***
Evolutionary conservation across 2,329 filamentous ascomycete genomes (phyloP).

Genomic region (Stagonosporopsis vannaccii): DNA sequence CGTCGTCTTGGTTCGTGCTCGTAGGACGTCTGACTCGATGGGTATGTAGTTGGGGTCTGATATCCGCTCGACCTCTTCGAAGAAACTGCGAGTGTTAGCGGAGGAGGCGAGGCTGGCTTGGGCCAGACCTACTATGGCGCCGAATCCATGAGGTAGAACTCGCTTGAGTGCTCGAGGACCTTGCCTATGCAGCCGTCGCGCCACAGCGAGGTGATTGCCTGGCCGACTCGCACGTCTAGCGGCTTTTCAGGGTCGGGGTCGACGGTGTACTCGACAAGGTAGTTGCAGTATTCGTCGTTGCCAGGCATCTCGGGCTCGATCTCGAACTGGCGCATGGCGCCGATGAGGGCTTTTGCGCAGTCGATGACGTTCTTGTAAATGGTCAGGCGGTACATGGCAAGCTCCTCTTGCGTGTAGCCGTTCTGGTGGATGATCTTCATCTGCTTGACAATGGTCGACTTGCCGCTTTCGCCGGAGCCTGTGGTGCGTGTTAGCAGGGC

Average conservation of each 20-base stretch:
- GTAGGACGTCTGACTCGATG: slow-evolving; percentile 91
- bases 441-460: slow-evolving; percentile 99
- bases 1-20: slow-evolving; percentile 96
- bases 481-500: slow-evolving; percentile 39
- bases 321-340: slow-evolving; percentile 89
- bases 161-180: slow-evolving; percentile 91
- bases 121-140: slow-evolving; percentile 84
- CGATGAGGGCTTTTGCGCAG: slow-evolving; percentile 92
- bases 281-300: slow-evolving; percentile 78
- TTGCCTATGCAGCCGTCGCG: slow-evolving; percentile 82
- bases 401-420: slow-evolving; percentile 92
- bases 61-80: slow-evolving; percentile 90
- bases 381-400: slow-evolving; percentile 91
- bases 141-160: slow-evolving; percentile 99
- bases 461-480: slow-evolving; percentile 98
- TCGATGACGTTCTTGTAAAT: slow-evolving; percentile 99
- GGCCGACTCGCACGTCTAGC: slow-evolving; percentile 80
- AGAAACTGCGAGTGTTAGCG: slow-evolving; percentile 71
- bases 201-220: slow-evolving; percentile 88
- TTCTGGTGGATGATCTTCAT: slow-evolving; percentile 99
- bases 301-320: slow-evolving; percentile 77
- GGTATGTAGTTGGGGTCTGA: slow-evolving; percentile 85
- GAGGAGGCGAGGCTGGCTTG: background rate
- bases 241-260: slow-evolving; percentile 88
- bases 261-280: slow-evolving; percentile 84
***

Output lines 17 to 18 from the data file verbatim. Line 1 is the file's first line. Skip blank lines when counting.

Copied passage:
- bases 141-160: slow-evolving; percentile 99
- bases 461-480: slow-evolving; percentile 98